SREL Reprint #2049






Beverly Collins and Gary Wein

Savannah River Ecology Laboratory
P.O. Drawer E
Aiken, SC 29802



Vegetation development in constructed wetlands may be accelerated by planting aquatic and emergent species, especially when wetland seed banks are not initially present. Environmental patchiness of convoluted shorelines may enhance or retard establishment of planted or natural vegetation. Development of the seed bank may be influenced both by planting patterns and by shoreline convolutions. To determine if seed bank composition differed among locations, sediment cores were removed from coves, points, and straights, and from planted and unplanted regions of the shoreline of L-Lake, on the Savannah River Site near Aiken, South Carolina. This reservoir was built in 1985; portions of the shoreline were planted in 1987; and samples were taken in 1992. Sets of cores were taken from areas with water depths up to 1 m, the permanent waterline, and 1 m above water on the shore, to determine the effects of hydrology on seed bank composition. Of the 136 seed bank taxa, only 33 % were well represented and 35 - 46 % occurred only once. Water depth was the primary influence on seed bank composition. Point, cove, and straights differed in species richness over water depths, but did not differ in number of germinable seeds over depths. Nor did locations differ in species richness or number of plants at the waterline. Planting vegetation in L-Lake did not significantly influence the seed bank; only 10% of taxa in the seed bank were planted in 1987. Of all taxa recorded, 56 % were only in the seed bank, 22 % were only in the vegetation, and 13 % were in both the seed bank and the vegetation.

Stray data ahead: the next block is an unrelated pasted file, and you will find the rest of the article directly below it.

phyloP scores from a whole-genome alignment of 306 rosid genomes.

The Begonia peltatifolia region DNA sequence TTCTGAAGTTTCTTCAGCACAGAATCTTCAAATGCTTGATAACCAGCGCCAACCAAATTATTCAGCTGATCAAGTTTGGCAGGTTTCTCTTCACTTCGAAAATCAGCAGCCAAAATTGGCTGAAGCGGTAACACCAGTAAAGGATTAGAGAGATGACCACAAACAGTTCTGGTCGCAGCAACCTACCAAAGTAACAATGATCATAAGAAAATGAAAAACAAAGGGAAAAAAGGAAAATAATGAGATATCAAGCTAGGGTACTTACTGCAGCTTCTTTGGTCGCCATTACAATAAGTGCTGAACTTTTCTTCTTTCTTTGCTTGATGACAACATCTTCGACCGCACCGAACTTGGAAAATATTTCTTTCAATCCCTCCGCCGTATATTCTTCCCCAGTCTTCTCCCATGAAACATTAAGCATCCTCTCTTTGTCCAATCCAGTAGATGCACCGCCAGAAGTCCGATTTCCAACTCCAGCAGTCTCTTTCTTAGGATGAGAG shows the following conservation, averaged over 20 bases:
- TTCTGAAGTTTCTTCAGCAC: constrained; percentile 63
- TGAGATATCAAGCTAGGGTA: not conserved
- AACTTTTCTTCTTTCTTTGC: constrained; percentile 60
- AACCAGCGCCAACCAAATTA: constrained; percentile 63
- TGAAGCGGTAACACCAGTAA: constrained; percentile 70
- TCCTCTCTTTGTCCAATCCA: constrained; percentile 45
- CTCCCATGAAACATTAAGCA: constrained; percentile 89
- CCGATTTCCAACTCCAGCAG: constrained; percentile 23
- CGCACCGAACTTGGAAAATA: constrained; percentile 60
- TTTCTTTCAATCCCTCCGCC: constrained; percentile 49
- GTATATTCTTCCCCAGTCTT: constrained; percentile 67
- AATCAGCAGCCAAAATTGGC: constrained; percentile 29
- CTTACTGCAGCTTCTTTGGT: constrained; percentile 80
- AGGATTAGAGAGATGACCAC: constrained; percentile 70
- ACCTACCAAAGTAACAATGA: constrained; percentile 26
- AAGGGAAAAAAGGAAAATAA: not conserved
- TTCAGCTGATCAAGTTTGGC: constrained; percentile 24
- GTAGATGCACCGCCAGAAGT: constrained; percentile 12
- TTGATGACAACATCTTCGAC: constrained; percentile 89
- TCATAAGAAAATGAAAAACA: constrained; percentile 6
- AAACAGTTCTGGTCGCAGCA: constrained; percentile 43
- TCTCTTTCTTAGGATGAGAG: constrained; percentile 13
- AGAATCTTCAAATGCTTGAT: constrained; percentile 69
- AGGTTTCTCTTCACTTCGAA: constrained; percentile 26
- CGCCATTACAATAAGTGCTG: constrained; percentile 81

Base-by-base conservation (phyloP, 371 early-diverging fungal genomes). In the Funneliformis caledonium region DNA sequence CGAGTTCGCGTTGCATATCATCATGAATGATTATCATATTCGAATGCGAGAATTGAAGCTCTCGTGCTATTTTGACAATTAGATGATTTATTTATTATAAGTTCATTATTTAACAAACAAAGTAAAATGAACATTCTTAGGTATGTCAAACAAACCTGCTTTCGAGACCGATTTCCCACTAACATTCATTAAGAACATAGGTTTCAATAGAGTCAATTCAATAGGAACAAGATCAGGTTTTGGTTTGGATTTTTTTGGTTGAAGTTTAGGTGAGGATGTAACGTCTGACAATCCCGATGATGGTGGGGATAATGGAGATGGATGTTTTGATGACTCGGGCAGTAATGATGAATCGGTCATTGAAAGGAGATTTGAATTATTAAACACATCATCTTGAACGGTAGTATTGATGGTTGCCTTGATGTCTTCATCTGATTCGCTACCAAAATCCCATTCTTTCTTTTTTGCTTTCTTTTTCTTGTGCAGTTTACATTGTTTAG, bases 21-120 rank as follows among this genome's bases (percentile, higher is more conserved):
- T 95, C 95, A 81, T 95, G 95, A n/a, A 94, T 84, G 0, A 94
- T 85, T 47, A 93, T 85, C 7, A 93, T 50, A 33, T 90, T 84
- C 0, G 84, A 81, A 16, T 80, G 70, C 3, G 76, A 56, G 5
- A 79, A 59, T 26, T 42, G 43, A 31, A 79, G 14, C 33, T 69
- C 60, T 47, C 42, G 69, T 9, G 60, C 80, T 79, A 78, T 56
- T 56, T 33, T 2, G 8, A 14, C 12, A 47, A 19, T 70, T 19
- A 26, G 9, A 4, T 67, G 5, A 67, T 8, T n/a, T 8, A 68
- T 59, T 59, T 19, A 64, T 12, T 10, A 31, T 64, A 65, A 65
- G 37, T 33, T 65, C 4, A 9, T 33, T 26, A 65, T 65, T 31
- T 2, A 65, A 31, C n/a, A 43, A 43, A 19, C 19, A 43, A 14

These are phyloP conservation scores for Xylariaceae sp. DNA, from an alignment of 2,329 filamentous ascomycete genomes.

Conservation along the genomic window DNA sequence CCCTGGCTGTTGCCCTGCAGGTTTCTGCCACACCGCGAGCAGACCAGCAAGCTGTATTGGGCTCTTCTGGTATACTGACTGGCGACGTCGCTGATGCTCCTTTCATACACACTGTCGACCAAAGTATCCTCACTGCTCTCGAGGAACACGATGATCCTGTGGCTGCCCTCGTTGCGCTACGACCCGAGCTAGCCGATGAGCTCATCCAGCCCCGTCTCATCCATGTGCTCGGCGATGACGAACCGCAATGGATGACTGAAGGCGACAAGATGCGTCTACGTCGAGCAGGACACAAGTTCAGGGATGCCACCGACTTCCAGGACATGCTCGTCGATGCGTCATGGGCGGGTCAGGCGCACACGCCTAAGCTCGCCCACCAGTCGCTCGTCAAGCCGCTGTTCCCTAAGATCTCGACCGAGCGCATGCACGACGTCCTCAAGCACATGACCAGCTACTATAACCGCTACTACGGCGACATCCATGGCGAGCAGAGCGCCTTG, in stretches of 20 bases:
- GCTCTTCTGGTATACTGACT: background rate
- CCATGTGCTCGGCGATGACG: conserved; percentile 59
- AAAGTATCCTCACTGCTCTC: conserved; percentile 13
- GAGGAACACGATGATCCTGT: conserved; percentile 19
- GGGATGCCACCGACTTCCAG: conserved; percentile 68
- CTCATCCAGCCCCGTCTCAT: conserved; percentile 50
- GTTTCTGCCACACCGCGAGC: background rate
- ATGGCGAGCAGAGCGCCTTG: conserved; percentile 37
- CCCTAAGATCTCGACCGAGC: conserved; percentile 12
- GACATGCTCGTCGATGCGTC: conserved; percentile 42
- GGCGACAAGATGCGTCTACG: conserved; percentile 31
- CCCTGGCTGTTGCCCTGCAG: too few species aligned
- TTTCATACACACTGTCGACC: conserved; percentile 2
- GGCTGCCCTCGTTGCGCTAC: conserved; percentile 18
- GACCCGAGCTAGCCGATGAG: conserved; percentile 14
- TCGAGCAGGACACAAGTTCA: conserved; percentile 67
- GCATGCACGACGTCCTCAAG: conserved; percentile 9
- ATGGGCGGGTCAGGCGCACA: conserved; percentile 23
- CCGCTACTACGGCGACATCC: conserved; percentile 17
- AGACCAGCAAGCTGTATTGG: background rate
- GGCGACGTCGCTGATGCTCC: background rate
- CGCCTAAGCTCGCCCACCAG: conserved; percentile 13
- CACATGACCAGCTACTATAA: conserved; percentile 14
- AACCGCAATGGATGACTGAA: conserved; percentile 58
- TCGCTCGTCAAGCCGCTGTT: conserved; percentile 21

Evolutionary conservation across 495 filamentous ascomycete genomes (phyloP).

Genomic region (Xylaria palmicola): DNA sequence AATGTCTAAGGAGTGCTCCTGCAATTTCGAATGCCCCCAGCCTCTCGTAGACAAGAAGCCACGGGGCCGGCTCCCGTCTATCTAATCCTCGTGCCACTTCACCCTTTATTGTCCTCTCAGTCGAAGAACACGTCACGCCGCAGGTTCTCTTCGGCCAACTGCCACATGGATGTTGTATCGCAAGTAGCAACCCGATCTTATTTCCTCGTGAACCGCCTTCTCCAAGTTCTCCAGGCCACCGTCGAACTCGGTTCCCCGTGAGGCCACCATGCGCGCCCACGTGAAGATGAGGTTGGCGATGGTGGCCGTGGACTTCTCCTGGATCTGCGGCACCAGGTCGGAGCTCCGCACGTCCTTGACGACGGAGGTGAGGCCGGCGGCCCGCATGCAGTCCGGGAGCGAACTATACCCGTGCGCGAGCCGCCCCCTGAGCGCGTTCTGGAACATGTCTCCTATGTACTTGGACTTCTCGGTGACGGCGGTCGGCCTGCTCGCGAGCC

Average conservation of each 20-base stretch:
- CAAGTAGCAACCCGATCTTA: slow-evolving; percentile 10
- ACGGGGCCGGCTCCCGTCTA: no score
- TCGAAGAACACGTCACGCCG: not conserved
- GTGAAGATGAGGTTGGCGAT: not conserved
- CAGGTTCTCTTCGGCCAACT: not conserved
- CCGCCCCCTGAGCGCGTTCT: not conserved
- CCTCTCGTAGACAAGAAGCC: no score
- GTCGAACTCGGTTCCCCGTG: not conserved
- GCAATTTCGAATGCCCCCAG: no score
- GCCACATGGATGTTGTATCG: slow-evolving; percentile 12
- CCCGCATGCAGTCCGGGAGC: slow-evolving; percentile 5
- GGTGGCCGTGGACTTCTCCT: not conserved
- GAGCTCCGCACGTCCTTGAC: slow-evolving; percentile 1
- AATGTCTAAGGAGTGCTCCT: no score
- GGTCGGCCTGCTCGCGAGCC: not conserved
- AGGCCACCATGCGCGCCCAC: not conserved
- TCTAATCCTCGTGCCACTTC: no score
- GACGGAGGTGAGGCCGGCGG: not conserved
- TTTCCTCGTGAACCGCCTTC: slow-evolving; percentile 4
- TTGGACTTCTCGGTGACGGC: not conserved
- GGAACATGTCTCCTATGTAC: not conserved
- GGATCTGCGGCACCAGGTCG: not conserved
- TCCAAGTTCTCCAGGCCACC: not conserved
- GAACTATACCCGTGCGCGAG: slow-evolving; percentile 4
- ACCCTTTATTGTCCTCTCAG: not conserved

Key Words: constructed wetland, hydroperiod, seed bank, water depths, wetland management


SREL Reprint #2049

Collins, B. and G. Wein. 1995. Seedbank and vegetation of a constructed wetland. Wetlands 15:374-385.


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